Quantitative research in social science research is changing rapidly. Researchers have vast and complex arrays of data with which to work: we have incredible tools to sift through the data and recognize patterns in that data; there are now many sophisticated models that we can use to make sense of those patterns; and we have extremely powerful computational systems that help us accomplish these tasks quickly. This book focuses on some of the extraordinary work being conducted in computational social science - in academia, government, and the private sector - while highlighting current trends, challenges, and new directions. Thus, Computational Social Science showcases the innovative methodological tools being developed and applied by leading researchers in this new field. The book shows how academics and the private sector are using many of these tools to solve problems in social science and public policy.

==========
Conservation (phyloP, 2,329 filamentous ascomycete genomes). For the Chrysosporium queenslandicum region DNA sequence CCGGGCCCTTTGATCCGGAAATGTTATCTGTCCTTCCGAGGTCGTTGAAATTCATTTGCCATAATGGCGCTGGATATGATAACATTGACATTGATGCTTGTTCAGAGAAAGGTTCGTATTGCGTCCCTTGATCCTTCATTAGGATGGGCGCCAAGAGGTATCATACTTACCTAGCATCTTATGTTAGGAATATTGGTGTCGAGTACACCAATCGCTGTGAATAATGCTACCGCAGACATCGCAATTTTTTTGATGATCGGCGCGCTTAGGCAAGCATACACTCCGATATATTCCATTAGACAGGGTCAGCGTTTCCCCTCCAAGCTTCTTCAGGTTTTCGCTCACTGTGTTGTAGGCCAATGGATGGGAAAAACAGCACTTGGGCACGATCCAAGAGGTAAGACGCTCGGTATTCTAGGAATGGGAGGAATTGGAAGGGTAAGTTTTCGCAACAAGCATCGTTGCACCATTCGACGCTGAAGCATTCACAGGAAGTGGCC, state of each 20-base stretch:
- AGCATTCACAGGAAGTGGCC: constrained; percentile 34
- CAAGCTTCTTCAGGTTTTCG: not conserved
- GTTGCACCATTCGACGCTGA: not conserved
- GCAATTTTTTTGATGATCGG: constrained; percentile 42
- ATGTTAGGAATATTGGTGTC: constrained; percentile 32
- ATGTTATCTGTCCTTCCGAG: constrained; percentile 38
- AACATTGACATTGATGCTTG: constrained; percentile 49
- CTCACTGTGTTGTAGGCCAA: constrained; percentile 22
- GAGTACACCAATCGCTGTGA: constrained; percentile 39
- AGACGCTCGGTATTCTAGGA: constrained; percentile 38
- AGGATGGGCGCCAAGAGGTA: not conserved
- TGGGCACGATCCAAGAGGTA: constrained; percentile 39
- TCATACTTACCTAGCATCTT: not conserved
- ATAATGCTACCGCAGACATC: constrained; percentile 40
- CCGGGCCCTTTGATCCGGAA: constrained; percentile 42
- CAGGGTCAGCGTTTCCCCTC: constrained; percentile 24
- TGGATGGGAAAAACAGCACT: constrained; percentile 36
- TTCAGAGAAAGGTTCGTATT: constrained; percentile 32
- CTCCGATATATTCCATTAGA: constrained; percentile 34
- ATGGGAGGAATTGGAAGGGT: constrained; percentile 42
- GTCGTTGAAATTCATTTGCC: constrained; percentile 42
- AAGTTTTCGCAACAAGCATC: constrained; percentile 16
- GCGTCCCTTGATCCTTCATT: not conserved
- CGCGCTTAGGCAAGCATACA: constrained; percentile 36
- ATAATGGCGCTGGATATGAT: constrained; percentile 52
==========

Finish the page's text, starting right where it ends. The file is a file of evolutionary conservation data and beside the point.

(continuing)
Examine alternative strategies to resolving important Latino social issues! Latino Social Policy: A Participatory Research Model examines the failure of traditional research methods to address major social needs in Latino communities, promoting instead a participatory/action approach to research that is socially—and scientifically—meaningful. Experts from a variety of disciplines focus on nontraditional strategies that engage community residents in community-research projects, shortening the distance between the researcher and the “subject.” This unique book recounts lessons learned on conducting Participatory Action Research (PAR) in Latino communities using techniques based on anthropology, education, community health and evaluation, and urban planning. Latino Social Policy: A Participatory Research Model addresses non-traditional methods of reducing the tension between the reality of interaction with the subject community and the academic training structures used by researchers. The book promotes a new vision and practice of research design in which the “subject” is central to the process, advocating a participatory approach to produce qualitatively different research based on community identified problems and needs. Contributors examine the value of integrating local knowledge, language, and culture into the methodological design, the ethics of conducting research in Latino communities, and the internal conflicts Chicana/o researchers face within their profession and in the field. Topics addressed in Latino Social Policy: A Participatory Research Model include: community health and Central Americans in Los Angeles ethnography and substance abuse among transnational Mexican farmworkers identity and field research in Mexico the Latino Coalition for a New Los Angeles (LCNLA) researcher/community partnerships and much more! Latino Social Policy: A Participatory Research Model includes case studies, ethnographies, and vignettes that illustrate participatory approaches and outcomes in Latino research. The book is equally valuable as a textbook for academics and students working in the social sciences, public policy, and urban planning, and as a professional guide for community leaders and organizations interested in developing research partnerships.